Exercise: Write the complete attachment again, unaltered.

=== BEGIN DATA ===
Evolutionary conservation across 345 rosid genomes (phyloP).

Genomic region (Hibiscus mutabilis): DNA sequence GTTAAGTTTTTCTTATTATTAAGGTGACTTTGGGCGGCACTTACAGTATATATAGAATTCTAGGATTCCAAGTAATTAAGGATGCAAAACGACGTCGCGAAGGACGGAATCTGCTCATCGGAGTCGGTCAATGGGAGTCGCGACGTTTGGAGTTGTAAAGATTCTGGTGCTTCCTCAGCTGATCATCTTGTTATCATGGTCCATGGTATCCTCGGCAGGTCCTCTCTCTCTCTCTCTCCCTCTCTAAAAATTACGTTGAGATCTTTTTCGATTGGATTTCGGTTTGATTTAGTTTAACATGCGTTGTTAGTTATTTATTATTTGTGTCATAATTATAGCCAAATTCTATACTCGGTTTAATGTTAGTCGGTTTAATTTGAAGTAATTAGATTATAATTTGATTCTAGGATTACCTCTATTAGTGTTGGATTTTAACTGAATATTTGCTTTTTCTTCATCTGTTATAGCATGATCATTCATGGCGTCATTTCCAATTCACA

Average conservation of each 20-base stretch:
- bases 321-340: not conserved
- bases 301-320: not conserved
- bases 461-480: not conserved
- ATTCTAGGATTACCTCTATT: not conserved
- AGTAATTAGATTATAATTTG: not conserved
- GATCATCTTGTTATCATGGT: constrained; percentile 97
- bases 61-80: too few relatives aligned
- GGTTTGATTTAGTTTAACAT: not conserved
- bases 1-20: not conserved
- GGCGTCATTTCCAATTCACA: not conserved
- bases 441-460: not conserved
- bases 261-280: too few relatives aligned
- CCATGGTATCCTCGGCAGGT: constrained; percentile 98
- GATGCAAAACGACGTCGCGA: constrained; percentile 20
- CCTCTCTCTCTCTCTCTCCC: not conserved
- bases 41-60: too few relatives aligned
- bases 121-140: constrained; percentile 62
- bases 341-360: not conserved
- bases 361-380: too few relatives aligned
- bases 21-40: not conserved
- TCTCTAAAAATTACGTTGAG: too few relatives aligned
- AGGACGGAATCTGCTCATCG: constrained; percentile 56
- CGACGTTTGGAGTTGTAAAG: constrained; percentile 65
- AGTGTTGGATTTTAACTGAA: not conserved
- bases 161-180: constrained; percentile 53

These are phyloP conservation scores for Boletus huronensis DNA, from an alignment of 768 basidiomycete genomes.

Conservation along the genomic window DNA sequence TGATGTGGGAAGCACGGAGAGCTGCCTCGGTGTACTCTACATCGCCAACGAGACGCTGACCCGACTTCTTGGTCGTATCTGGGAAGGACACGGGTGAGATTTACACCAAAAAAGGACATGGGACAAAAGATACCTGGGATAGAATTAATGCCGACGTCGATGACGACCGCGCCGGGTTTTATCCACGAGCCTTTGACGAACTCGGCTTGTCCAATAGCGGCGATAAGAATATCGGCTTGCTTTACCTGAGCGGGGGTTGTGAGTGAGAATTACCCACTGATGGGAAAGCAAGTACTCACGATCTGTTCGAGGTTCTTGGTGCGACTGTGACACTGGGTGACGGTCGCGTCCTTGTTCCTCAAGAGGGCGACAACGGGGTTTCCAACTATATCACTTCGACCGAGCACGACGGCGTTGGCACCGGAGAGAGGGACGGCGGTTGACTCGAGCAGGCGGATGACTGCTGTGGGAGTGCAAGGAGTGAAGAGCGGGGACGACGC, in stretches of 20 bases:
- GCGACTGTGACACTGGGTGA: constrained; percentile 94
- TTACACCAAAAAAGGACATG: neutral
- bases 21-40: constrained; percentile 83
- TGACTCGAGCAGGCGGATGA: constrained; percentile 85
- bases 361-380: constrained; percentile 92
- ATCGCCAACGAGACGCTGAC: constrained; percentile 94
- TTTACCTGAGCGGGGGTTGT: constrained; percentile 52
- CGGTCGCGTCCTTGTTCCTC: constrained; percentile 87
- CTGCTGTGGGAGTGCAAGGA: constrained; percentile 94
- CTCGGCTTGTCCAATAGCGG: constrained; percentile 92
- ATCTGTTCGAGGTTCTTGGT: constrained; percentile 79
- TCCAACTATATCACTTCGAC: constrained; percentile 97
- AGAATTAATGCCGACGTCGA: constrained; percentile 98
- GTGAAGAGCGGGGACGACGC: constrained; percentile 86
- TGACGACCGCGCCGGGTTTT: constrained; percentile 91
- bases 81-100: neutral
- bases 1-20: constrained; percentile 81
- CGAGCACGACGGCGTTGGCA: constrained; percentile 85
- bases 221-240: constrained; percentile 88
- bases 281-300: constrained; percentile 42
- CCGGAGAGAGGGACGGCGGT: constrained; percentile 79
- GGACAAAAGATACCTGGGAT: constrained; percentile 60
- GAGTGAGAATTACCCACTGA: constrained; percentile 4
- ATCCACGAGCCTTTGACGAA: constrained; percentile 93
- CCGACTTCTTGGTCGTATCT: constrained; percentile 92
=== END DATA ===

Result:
Evolutionary conservation across 345 rosid genomes (phyloP).

Genomic region (Hibiscus mutabilis): DNA sequence GTTAAGTTTTTCTTATTATTAAGGTGACTTTGGGCGGCACTTACAGTATATATAGAATTCTAGGATTCCAAGTAATTAAGGATGCAAAACGACGTCGCGAAGGACGGAATCTGCTCATCGGAGTCGGTCAATGGGAGTCGCGACGTTTGGAGTTGTAAAGATTCTGGTGCTTCCTCAGCTGATCATCTTGTTATCATGGTCCATGGTATCCTCGGCAGGTCCTCTCTCTCTCTCTCTCCCTCTCTAAAAATTACGTTGAGATCTTTTTCGATTGGATTTCGGTTTGATTTAGTTTAACATGCGTTGTTAGTTATTTATTATTTGTGTCATAATTATAGCCAAATTCTATACTCGGTTTAATGTTAGTCGGTTTAATTTGAAGTAATTAGATTATAATTTGATTCTAGGATTACCTCTATTAGTGTTGGATTTTAACTGAATATTTGCTTTTTCTTCATCTGTTATAGCATGATCATTCATGGCGTCATTTCCAATTCACA

Average conservation of each 20-base stretch:
- bases 321-340: not conserved
- bases 301-320: not conserved
- bases 461-480: not conserved
- ATTCTAGGATTACCTCTATT: not conserved
- AGTAATTAGATTATAATTTG: not conserved
- GATCATCTTGTTATCATGGT: constrained; percentile 97
- bases 61-80: too few relatives aligned
- GGTTTGATTTAGTTTAACAT: not conserved
- bases 1-20: not conserved
- GGCGTCATTTCCAATTCACA: not conserved
- bases 441-460: not conserved
- bases 261-280: too few relatives aligned
- CCATGGTATCCTCGGCAGGT: constrained; percentile 98
- GATGCAAAACGACGTCGCGA: constrained; percentile 20
- CCTCTCTCTCTCTCTCTCCC: not conserved
- bases 41-60: too few relatives aligned
- bases 121-140: constrained; percentile 62
- bases 341-360: not conserved
- bases 361-380: too few relatives aligned
- bases 21-40: not conserved
- TCTCTAAAAATTACGTTGAG: too few relatives aligned
- AGGACGGAATCTGCTCATCG: constrained; percentile 56
- CGACGTTTGGAGTTGTAAAG: constrained; percentile 65
- AGTGTTGGATTTTAACTGAA: not conserved
- bases 161-180: constrained; percentile 53

These are phyloP conservation scores for Boletus huronensis DNA, from an alignment of 768 basidiomycete genomes.

Conservation along the genomic window DNA sequence TGATGTGGGAAGCACGGAGAGCTGCCTCGGTGTACTCTACATCGCCAACGAGACGCTGACCCGACTTCTTGGTCGTATCTGGGAAGGACACGGGTGAGATTTACACCAAAAAAGGACATGGGACAAAAGATACCTGGGATAGAATTAATGCCGACGTCGATGACGACCGCGCCGGGTTTTATCCACGAGCCTTTGACGAACTCGGCTTGTCCAATAGCGGCGATAAGAATATCGGCTTGCTTTACCTGAGCGGGGGTTGTGAGTGAGAATTACCCACTGATGGGAAAGCAAGTACTCACGATCTGTTCGAGGTTCTTGGTGCGACTGTGACACTGGGTGACGGTCGCGTCCTTGTTCCTCAAGAGGGCGACAACGGGGTTTCCAACTATATCACTTCGACCGAGCACGACGGCGTTGGCACCGGAGAGAGGGACGGCGGTTGACTCGAGCAGGCGGATGACTGCTGTGGGAGTGCAAGGAGTGAAGAGCGGGGACGACGC, in stretches of 20 bases:
- GCGACTGTGACACTGGGTGA: constrained; percentile 94
- TTACACCAAAAAAGGACATG: neutral
- bases 21-40: constrained; percentile 83
- TGACTCGAGCAGGCGGATGA: constrained; percentile 85
- bases 361-380: constrained; percentile 92
- ATCGCCAACGAGACGCTGAC: constrained; percentile 94
- TTTACCTGAGCGGGGGTTGT: constrained; percentile 52
- CGGTCGCGTCCTTGTTCCTC: constrained; percentile 87
- CTGCTGTGGGAGTGCAAGGA: constrained; percentile 94
- CTCGGCTTGTCCAATAGCGG: constrained; percentile 92
- ATCTGTTCGAGGTTCTTGGT: constrained; percentile 79
- TCCAACTATATCACTTCGAC: constrained; percentile 97
- AGAATTAATGCCGACGTCGA: constrained; percentile 98
- GTGAAGAGCGGGGACGACGC: constrained; percentile 86
- TGACGACCGCGCCGGGTTTT: constrained; percentile 91
- bases 81-100: neutral
- bases 1-20: constrained; percentile 81
- CGAGCACGACGGCGTTGGCA: constrained; percentile 85
- bases 221-240: constrained; percentile 88
- bases 281-300: constrained; percentile 42
- CCGGAGAGAGGGACGGCGGT: constrained; percentile 79
- GGACAAAAGATACCTGGGAT: constrained; percentile 60
- GAGTGAGAATTACCCACTGA: constrained; percentile 4
- ATCCACGAGCCTTTGACGAA: constrained; percentile 93
- CCGACTTCTTGGTCGTATCT: constrained; percentile 92